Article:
Park name: Ocmulgee. 2 contributing buildings. 1 contributing site.
Added to the National Register of Historic Places October 15, 1966.
The Lamar Mounds and Village Site (9BI2) is an important archaeological site on the banks of the Ocmulgee River in Bibb County, Georgia (U.S. state) and several miles to the southeast of the Ocmulgee Mound Site. Both mound sites are part of the Ocmulgee National Monument, a national park and historic district created in 1936 and run by the U.S. National Park Service. Historians and archaeologists have theorized that the site is the location of the main village of the Ichisi encountered by the Hernando de Soto expedition in 1539.(read more...)
Ocmulgee Mounds National Historical Park (formerly Ocmulgee National Monument) in present-day Macon, Georgia, United States preserves traces of over ten millennia of Southeastern Native American culture. Its chief remains are major earthworks built before 1000 CE by the South Appalachian Mississippian culture (a regional variation of the Mississippian culture.) These include the Great Temple and other ceremonial mounds, a burial mound, and defensive trenches. They represented highly skilled engineering techniques and soil knowledge, and the organization of many laborers. The site has evidence of "17,000 years of continuous human habitation." The 702-acre (2.84 km2) park is located on the east bank of the Ocmulgee River. Present-day Macon, Georgia developed around the site after the United States built Fort Benjamin Hawkins nearby in 1806 to support trading with Native Americans.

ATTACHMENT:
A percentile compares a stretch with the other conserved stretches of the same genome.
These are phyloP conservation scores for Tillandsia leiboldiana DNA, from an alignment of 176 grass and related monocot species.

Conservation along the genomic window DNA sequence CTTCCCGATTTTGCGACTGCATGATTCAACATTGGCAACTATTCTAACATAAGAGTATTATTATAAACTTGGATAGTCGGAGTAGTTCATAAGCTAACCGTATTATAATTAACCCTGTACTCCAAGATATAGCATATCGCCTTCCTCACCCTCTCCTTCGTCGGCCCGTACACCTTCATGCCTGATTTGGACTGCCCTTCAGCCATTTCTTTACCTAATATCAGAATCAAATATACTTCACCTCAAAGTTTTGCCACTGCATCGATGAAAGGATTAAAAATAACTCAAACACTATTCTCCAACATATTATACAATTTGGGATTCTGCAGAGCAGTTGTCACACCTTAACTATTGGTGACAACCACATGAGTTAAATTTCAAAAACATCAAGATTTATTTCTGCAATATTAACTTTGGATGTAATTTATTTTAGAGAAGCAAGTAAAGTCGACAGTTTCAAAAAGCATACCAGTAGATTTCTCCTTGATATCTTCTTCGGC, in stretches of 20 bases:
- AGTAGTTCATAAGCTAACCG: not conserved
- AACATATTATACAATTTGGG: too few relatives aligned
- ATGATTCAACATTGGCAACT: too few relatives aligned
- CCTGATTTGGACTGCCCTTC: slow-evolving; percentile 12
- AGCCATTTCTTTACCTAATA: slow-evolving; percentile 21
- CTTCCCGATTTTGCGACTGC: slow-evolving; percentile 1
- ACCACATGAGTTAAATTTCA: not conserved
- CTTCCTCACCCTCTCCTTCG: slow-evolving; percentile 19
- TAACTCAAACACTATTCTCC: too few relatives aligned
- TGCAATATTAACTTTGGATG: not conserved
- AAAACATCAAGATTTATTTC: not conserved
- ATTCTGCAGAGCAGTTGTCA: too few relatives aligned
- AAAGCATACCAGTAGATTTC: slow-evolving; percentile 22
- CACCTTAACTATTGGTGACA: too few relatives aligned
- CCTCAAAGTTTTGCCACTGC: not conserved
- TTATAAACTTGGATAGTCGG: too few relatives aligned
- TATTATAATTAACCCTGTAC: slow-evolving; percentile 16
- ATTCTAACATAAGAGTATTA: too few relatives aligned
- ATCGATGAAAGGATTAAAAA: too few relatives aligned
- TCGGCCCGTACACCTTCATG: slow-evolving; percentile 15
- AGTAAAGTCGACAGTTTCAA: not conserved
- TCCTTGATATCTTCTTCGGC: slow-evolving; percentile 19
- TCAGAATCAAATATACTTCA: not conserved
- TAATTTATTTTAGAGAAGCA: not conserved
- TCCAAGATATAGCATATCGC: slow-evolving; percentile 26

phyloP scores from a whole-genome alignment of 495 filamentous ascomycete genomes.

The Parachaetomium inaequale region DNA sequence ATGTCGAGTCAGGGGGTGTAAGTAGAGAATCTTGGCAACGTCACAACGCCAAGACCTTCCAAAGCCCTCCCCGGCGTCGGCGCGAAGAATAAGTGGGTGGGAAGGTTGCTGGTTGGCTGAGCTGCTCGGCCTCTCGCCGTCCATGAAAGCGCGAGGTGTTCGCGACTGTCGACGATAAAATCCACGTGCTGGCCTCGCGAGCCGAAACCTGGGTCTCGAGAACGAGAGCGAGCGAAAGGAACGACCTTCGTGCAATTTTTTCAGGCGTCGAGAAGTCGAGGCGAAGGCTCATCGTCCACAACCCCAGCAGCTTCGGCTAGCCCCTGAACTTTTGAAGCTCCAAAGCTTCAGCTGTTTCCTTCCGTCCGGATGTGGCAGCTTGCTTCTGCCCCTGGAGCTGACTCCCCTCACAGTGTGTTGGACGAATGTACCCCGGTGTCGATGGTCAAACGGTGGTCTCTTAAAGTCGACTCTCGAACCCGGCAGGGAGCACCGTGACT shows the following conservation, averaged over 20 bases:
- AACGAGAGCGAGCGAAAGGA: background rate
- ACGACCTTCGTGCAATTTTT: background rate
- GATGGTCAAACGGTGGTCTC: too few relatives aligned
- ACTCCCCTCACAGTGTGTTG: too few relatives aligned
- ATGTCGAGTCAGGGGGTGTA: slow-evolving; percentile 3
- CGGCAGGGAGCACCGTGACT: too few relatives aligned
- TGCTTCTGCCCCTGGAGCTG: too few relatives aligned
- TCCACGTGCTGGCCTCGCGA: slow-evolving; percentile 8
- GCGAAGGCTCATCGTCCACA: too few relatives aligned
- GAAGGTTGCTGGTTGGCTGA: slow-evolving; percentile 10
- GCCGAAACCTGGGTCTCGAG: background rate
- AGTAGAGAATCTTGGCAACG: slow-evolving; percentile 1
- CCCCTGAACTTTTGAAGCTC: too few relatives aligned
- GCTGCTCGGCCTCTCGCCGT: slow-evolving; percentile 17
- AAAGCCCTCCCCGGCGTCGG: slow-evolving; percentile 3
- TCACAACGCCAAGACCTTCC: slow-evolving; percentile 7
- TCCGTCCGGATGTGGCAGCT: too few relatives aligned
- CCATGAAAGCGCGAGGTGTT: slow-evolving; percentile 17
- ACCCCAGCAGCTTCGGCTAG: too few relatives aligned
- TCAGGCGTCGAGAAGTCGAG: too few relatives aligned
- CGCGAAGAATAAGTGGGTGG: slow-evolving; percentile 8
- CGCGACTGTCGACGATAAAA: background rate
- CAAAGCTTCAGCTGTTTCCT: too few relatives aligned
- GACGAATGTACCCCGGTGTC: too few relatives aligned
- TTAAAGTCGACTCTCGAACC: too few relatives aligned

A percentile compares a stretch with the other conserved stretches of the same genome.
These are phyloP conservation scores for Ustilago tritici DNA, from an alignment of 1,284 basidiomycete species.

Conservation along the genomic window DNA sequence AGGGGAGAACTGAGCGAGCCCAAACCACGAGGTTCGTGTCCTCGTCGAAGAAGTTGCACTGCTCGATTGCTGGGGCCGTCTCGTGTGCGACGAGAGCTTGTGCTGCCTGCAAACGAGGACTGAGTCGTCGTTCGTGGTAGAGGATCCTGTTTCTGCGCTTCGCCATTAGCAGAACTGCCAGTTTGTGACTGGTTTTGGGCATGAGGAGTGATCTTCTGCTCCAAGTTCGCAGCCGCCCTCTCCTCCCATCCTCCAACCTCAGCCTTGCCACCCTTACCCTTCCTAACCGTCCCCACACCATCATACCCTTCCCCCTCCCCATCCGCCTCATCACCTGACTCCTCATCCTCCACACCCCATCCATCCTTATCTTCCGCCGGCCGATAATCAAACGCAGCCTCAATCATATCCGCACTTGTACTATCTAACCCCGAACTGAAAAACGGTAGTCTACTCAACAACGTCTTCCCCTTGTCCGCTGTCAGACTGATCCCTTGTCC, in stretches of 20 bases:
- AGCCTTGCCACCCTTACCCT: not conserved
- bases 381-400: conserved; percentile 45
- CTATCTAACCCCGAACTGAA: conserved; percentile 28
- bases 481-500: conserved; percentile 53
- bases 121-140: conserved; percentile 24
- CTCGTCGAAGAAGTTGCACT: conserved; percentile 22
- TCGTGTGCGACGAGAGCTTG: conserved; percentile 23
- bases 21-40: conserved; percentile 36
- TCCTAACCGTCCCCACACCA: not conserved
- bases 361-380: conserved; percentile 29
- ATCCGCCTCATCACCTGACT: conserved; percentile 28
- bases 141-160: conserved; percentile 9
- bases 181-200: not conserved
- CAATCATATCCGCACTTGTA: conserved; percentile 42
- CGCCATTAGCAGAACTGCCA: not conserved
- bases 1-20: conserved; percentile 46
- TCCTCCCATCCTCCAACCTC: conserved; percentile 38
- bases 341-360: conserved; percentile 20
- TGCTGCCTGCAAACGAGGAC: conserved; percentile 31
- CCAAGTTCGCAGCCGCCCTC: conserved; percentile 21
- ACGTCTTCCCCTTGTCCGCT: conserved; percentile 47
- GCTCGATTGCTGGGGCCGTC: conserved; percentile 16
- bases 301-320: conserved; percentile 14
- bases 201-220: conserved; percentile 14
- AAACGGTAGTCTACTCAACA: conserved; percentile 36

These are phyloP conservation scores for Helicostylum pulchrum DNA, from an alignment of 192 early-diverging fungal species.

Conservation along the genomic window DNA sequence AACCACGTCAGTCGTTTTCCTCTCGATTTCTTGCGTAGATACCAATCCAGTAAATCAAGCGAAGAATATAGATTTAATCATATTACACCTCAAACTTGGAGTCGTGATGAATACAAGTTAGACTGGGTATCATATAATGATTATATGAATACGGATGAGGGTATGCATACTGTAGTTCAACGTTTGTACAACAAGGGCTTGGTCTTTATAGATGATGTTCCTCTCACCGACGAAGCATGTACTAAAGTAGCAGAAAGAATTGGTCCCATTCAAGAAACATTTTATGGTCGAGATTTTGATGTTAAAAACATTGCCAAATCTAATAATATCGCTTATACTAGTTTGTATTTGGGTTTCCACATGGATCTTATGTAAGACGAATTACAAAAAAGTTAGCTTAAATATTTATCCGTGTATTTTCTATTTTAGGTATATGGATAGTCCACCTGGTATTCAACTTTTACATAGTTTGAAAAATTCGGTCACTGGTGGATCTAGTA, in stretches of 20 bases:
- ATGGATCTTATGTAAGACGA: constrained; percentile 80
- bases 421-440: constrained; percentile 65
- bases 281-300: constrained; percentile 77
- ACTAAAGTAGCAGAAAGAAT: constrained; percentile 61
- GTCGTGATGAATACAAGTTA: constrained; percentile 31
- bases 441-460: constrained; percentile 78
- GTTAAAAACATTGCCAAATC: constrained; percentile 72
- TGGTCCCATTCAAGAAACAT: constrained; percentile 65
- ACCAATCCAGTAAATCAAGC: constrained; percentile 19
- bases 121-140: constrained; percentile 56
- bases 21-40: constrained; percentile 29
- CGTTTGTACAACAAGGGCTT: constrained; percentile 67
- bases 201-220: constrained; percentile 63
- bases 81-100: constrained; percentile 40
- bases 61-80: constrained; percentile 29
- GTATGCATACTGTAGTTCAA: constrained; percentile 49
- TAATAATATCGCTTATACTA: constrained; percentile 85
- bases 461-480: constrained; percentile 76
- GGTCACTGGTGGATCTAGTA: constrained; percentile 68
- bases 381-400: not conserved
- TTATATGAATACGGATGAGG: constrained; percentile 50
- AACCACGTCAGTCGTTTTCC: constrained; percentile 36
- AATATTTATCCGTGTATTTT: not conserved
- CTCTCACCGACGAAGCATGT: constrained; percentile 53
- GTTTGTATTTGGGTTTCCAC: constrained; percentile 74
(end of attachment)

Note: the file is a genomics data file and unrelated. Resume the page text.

For thousands of years, succeeding cultures of prehistoric indigenous peoples had settled on what is called the Macon Plateau at the Fall Line, where the rolling hills of the Piedmont met the Atlantic coastal plain. The monument designation includes the Lamar Mounds and Village Site, located downriver about three miles (4.8 km) from Macon. The monument park was designated for federal protection by the National Park Service (NPS) in 1934 and listed on the National Register of Historic Places in 1966. In 1997, the NPS designated the monument a Traditional Cultural Property, the first so recognized east of the Mississippi River.(read more...)
National Park Service documentation: https://npgallery.nps.gov/AssetDetail/NRIS/66000099